Isaly devotees celebrated Skyscraper cones, chipped ham and Klondikes.

Isaly devotees celebrated Skyscraper cones, chipped ham and Klondikes.
PITTSBURGH -- Stanley Cohn leaned over the tub of ice cream, shoved the plastic scoop in and took a trip down memory lane.
More than six decades ago, Cohn spent hours in his father's Isaly's store on Youngstown's West Side scooping Skyscraper ice cream cones.
On Saturday, in the Great Hall of the Sen. John Heinz Pittsburgh Regional History Center, Cohn relived the experience.
"I remember that making these cones, your forearm got to look like Popeye because it took a lot of strength," Cohn, 74, a paper Isaly's Dairy hat teetering on his gray hair, said about the high-stack cone that became an Isaly's trademark.
"There was no art to it. It was all muscle."
Cohn was among about 800 Isaly's enthusiasts from throughout Ohio and Western Pennsylvania, including Isaly family members and former employees, who converged on the history center in Pittsburgh to mark the opening of a new exhibit tracing the rise and fall of the once wildly popular ice cream and deli chain.
Cameras flashed, video cameras whirled, long-ago acquaintances hugged and employees reminisced about chipped ham, Klondikes and the good old days when a nickel could buy you a towering cone of rich, creamy, flavorful ice cream.
Part of history: Samuel D. Isaly, whose father, Sam, operated Isaly's Youngstown plant on Mahoning Avenue, was there. So was Margaret Isaly Hermann of Columbiana, whose father, Chester, also operated the Youngstown plant.
All came to pay homage to a business started in 1902 when Swiss immigrant William Isaly opened a dairy in Mansfield that by 1939 grew to include 310 Isaly's stores across the region.
"The depth of affection for Isaly's is just astounding," said Brian Butko, author of a new book chronicling the Isaly's story on which the Pittsburgh exhibit is based.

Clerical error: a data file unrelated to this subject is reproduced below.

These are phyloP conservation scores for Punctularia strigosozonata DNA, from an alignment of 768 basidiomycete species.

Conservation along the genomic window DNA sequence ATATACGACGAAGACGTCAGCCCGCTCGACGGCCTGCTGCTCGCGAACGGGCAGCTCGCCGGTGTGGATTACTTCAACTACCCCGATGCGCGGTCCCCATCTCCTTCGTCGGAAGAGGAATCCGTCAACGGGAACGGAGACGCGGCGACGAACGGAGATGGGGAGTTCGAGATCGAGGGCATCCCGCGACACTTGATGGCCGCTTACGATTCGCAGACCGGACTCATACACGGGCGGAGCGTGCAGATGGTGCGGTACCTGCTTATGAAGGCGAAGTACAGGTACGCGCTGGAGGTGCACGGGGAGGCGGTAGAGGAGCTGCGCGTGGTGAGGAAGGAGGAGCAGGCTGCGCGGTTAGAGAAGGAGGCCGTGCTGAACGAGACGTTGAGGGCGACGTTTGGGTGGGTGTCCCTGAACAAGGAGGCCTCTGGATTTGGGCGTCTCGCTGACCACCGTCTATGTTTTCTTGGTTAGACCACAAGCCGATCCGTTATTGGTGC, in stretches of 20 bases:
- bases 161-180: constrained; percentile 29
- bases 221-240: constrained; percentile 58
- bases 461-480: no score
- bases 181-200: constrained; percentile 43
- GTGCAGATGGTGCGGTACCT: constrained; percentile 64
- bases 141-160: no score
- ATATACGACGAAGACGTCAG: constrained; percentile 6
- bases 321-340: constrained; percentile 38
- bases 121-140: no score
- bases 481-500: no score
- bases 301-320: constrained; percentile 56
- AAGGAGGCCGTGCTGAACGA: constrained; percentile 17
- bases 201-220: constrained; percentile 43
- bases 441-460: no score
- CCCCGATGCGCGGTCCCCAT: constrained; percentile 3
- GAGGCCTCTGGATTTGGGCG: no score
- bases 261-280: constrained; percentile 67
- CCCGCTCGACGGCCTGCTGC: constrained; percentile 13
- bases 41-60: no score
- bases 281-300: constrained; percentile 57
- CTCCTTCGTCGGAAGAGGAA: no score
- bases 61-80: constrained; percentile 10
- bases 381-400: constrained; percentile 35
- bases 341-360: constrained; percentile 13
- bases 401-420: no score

"Younger people today wonder what all the fuss is about, but it wasn't too long ago that Isaly's was everywhere."
Lots of stores: At one time, the Youngstown region boasted nearly 130 stores.
"There was hardly a town that there wasn't an Isaly's, and I'm talking about Mingo Junction and Ashtabula and Fairport Harbor and just about every little town you could think of," said Barbara Horton of Boardman, whose father, John Paul Jones, was the company attorney.
Horton, who was among several Mahoning Valley residents attending Saturday's reunion, said Isaly's was a phenomenon.
"In the period of the 1920s and '30s and '40s, if you needed something and the grocery store was closed, Isaly's was open until 11 o'clock at night," she recalled.
"So you went over and had a cup of coffee, you went and bought a box of doughnuts or a bag of potato chips or an ice cream or sundae or milkshake.
"It was a meeting ground. Many of the single, older people or truck drivers or working people would go into Isaly's for lunch because there was no Perkins, there was no fast food. There was Isaly's."
Samuel D. Isaly, who grew up in Boardman but now operates a health care investment firm in New York, was 2 years old when his father died. He said family was the key to Isaly's success.
"It was so human," Isaly said from the crowded exhibit floor, which featured free ice cream cones and Klondike bars.
The company touched generations.
Margaret Latsko O'Grady, 87, who now lives in Florida, stood on the exhibit floor Saturday with her son and daughter. All three worked in the Youngstown plant.
In addition, her first and second husbands, a brother-in-law and a nephew worked for the company.
"It was hard work, but we had good times," she said.
A secretary for the general manager for 18 years starting in 1931, O'Grady remembers sneaking into the plant and filling up cups with ice cream.
"I had so much, I got sick," she chuckled.
Longtime employer: Cohn said he was first wheeled into his father's West Side Isaly's in a baby buggy when he was about 6 months old. He started working in the store when he was 2, and stayed until he was 18.
His father, Fred, who operated the store from 1925 to 1948, died last year at age 100.
"We had every kid in town working for us, and every one of them made a success of themselves," Cohn said. "One ended up being a sheriff in Florida. One or two became doctors. A dozen of them owned their own businesses."
Sally Schlabough of Canfield talked about a tour she took of the Youngstown plant when she was in the Girl Scouts in the early 1950s. It was the highlight of the year, she said.
The history center exhibit, which includes photographs of Isaly stores, Isaly milk bottles and a neon Isaly's sign, will run through next July.

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